Enabling team collaboration on an Agile project

Digital transformation in organisations should not be difficult. Careful analysis feeds good requirements into application development. This then enables learning though testing at each stage, and facilitates productive scrum meetings. Using this process framework, an organisation can be guided through a smooth process that delivers a successful project delivery lifecycle.

1. How can benefits be delivered at pace with minimal delivery cost impacts?

This can be achieved by adopting a Software Delivery Lifecycle Model into client’s transformation programmes.

The key to getting developers and users working together is to listen, allowing the users to do all the talking. Often stakeholders will be frustrated about similar things, but they will be coming to a situation from their own perspective. By listening to what challenges they face, what pain they are feeling and how they think, measures can be taken to improve.  This is not only enlightening, but will also help to identify emerging themes; so the trick here is look for patterns. Once we know what these patterns are, we can then look at the best way to help resolve them.

2. What is the delivery lifecycle model?

Project delivery lifecycle is a technical sounding term used to describe the process that guides teams through delivery from start to finish.

It provides a methodology for teams to follow that identifies individual phases. These range from ideation and capturing the user story, through to development, testing and finally to deployment. The model outlines what is expected at each stage, who will be providing it and how. Crucially it will describe who will be accountable for the delivery, i.e. who approves it when it’s ready to move on. The model neatly aligns testing to the ‘thinking’ and delivery stages, which in turn limits the need for change later in the process. The beauty of is that it can be used for both traditional, waterfall and agile projects.

3. How do we understand the problems that organisations face?

Within any organisation, it is important to understand what processes are being followed, what documentation is being produced and how well teams are working together. It’s equally important to know what problems teams are facing and understanding team dynamics, roles, and skills.

The best way to do this is to let all stakeholders in the process talk. By listening to them, we get to the centre of the problem; and it can be surprising what we find! Observing client teams allows us to see how they function and work together.

We are seeing more and more often that teams are working in a matrix style. By doing so they are working on projects and “business as usual” activities in parallel. However, this often leads to targets not being met.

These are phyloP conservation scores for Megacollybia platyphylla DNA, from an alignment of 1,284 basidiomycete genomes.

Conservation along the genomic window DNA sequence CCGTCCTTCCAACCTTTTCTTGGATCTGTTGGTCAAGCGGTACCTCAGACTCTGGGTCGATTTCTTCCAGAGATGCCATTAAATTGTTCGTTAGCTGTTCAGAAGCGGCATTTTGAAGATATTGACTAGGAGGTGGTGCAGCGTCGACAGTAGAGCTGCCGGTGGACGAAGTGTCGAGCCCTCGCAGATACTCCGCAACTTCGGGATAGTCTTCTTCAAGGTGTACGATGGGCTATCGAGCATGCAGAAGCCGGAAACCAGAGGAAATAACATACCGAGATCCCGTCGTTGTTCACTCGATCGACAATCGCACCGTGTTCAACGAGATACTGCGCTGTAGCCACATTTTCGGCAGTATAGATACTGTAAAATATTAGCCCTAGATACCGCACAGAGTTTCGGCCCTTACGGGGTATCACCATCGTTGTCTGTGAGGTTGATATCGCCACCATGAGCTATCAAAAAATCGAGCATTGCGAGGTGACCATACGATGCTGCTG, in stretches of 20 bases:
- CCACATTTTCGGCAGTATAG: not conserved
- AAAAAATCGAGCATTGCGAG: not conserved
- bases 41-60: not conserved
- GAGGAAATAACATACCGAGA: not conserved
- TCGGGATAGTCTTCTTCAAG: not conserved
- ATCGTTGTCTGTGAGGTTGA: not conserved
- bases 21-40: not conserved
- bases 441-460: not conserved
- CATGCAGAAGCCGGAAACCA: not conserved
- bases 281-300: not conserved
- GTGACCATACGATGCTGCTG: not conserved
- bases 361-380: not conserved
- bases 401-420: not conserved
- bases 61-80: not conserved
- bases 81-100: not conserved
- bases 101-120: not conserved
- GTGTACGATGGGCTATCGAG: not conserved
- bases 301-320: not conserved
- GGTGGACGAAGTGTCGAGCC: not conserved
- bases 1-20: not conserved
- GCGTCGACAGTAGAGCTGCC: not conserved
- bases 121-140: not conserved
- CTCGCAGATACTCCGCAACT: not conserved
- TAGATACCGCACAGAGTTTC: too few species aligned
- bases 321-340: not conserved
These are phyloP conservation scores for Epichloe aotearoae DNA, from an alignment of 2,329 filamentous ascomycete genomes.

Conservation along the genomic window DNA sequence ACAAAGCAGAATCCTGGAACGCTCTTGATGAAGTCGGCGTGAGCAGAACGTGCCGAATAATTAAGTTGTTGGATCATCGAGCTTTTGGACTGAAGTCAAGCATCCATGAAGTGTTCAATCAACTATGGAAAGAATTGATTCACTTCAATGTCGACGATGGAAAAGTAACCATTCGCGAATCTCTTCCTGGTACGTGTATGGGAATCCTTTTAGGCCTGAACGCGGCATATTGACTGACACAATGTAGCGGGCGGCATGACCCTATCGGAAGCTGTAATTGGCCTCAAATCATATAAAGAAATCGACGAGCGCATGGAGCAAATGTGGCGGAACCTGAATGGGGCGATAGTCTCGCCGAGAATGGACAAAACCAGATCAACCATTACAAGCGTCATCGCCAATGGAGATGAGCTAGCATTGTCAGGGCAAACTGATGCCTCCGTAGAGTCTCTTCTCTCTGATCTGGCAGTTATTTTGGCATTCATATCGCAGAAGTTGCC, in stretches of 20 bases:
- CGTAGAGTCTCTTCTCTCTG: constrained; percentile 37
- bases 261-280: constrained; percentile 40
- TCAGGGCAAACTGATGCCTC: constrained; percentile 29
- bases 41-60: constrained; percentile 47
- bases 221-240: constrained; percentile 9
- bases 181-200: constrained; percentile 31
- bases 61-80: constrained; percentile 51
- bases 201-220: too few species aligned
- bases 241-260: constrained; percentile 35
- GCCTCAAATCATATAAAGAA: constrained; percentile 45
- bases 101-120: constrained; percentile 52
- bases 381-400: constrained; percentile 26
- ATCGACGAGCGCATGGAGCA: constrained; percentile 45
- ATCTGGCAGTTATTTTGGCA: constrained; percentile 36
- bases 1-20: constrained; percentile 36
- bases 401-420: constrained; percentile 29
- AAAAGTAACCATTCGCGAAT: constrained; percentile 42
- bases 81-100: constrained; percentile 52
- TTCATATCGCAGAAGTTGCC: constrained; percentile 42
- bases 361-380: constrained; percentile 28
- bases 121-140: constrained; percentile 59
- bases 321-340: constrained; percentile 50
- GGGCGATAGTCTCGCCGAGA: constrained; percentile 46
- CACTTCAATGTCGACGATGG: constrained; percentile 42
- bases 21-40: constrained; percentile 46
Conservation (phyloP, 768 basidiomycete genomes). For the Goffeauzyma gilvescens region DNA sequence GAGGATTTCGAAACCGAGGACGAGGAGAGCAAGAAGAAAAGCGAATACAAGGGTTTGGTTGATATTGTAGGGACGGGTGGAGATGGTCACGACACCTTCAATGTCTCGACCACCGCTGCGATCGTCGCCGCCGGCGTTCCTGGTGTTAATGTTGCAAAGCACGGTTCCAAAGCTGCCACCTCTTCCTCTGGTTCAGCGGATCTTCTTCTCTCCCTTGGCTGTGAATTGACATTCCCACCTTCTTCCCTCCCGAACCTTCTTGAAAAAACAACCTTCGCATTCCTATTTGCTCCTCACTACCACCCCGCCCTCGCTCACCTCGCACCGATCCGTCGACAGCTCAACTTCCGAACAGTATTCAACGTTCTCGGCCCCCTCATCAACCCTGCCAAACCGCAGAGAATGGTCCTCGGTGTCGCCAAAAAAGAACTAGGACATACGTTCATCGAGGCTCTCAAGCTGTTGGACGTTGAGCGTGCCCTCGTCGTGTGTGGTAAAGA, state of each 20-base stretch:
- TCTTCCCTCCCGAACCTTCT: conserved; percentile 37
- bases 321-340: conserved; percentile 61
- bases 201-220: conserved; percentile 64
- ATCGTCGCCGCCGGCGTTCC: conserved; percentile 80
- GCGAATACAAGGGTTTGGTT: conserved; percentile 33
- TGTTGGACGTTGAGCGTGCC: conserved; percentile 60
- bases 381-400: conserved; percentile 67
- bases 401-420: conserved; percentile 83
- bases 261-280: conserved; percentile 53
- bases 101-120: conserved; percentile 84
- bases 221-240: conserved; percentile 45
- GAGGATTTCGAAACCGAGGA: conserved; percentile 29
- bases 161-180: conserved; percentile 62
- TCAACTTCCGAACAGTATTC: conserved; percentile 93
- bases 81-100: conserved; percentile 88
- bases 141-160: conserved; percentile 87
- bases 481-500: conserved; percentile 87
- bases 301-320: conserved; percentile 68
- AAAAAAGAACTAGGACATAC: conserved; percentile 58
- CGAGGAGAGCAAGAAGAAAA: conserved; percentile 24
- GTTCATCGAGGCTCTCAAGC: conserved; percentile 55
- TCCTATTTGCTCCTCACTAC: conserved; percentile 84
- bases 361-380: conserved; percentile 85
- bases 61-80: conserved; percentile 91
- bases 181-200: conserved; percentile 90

4. Bringing the team along with us to co-design the model

Although this can be a little chicken-and-egg, I find that the best way to do this is to co-design the model with the team. We shouldn’t do this without the team’s input and the team shouldn’t do it alone. Developing the model together and designing it with everyone’s input is the key. By using this method, everyone has a common purpose to fix the issues, the teams feel included, they can be coached and good relationships are built and sustained, which will lead to a successful project delivery lifecycle.

5. Developing and documenting the model

Visualising the model has proven to be invaluable in communicating with the team and enabling the model to be embedded into daily working practices.

We generally develop the model at a high level and then play it back to the team. This allows the chance to obtain feedback which helps us refine the model and increase the depth where required.

During this process, the team will be able to refine and understand their role as well as the part that they play in the process. Being part of the creation process, helps the whole team adapt to the change. It’s all about bringing the requirements to life and keeping the benefits front of mind throughout the project delivery lifecycle.

Then comes the fun bit: documenting the model. We adapt how it is documented based on what works for the client and team. It’s about having the model to hand, having it accessible, storing it in a place that is available to all. More importantly, it’s about producing documentation in a way that is easy for individuals to understand and maintain.

6. Adoption and piloting the model

The proof is in the pudding as they say! Once the model has been developed and documented, how do we test it to see that it works? We run real world deliveries using the model, using one or two epics as pilots. If using Agile methods, scrums can be run with the model to hand, the scrum master keeps everyone honest when it comes to roles and deliverables as agreed in the model.

The feedback received during the process will allow the team to refine the model, to a state that works for them.